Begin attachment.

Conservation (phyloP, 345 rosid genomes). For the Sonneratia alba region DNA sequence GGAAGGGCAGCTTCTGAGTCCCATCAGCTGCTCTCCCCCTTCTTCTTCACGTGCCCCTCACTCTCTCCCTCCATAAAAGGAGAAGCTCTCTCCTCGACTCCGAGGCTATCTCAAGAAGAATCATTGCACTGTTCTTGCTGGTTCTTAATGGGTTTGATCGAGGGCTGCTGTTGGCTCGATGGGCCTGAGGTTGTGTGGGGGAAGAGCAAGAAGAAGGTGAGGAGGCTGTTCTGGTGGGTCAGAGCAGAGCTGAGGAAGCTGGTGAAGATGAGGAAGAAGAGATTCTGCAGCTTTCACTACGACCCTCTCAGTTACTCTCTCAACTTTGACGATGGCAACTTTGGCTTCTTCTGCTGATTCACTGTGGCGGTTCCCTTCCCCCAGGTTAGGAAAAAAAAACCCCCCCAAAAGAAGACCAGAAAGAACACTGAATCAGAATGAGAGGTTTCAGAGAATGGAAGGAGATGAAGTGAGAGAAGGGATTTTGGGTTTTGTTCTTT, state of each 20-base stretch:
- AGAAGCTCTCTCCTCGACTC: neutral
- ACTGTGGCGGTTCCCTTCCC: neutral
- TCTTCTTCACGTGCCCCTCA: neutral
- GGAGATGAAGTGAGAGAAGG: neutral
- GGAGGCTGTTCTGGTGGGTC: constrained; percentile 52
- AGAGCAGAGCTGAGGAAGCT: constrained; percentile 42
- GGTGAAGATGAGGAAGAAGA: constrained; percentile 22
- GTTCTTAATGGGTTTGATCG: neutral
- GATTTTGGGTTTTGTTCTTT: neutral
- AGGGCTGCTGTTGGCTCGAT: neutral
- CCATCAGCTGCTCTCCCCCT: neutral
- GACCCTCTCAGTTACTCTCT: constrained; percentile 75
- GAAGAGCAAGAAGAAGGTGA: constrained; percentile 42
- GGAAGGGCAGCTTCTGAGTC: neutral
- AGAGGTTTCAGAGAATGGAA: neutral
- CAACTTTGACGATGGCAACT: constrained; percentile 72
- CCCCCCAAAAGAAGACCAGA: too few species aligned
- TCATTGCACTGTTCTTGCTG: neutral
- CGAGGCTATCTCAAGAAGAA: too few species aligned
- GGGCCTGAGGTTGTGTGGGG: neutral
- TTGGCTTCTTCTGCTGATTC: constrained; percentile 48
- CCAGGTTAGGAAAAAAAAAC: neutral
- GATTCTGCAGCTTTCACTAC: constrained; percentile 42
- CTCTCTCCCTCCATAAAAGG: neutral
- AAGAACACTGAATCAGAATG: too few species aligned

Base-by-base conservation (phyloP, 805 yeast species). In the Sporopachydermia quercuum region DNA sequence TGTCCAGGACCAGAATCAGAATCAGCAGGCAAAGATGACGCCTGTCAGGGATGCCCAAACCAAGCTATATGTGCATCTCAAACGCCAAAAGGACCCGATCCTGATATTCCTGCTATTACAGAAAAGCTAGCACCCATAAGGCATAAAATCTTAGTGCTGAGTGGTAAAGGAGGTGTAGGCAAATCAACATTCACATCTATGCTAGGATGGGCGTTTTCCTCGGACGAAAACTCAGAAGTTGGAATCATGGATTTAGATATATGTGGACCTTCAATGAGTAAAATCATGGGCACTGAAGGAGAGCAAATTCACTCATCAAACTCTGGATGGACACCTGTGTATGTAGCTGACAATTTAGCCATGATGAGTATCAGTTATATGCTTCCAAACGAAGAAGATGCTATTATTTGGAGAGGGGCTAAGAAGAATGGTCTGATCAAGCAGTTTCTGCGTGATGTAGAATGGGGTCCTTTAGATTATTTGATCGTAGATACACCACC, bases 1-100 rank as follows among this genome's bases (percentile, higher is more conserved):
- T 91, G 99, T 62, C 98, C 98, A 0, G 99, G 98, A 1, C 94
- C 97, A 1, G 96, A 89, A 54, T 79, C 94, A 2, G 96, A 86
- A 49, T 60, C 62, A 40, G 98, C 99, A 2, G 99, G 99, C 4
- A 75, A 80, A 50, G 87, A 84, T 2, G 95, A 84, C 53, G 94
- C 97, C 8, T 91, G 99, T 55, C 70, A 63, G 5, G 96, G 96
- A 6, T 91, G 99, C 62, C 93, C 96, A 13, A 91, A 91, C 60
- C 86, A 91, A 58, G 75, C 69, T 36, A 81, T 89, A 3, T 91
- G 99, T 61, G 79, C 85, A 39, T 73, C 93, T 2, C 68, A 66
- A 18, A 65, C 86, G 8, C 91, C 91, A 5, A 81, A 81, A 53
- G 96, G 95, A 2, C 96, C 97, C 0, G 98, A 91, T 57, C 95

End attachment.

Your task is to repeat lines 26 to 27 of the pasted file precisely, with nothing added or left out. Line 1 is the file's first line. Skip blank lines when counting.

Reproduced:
- AAGAACACTGAATCAGAATG: too few species aligned

Base-by-base conservation (phyloP, 805 yeast species). In the Sporopachydermia quercuum region DNA sequence TGTCCAGGACCAGAATCAGAATCAGCAGGCAAAGATGACGCCTGTCAGGGATGCCCAAACCAAGCTATATGTGCATCTCAAACGCCAAAAGGACCCGATCCTGATATTCCTGCTATTACAGAAAAGCTAGCACCCATAAGGCATAAAATCTTAGTGCTGAGTGGTAAAGGAGGTGTAGGCAAATCAACATTCACATCTATGCTAGGATGGGCGTTTTCCTCGGACGAAAACTCAGAAGTTGGAATCATGGATTTAGATATATGTGGACCTTCAATGAGTAAAATCATGGGCACTGAAGGAGAGCAAATTCACTCATCAAACTCTGGATGGACACCTGTGTATGTAGCTGACAATTTAGCCATGATGAGTATCAGTTATATGCTTCCAAACGAAGAAGATGCTATTATTTGGAGAGGGGCTAAGAAGAATGGTCTGATCAAGCAGTTTCTGCGTGATGTAGAATGGGGTCCTTTAGATTATTTGATCGTAGATACACCACC, bases 1-100 rank as follows among this genome's bases (percentile, higher is more conserved):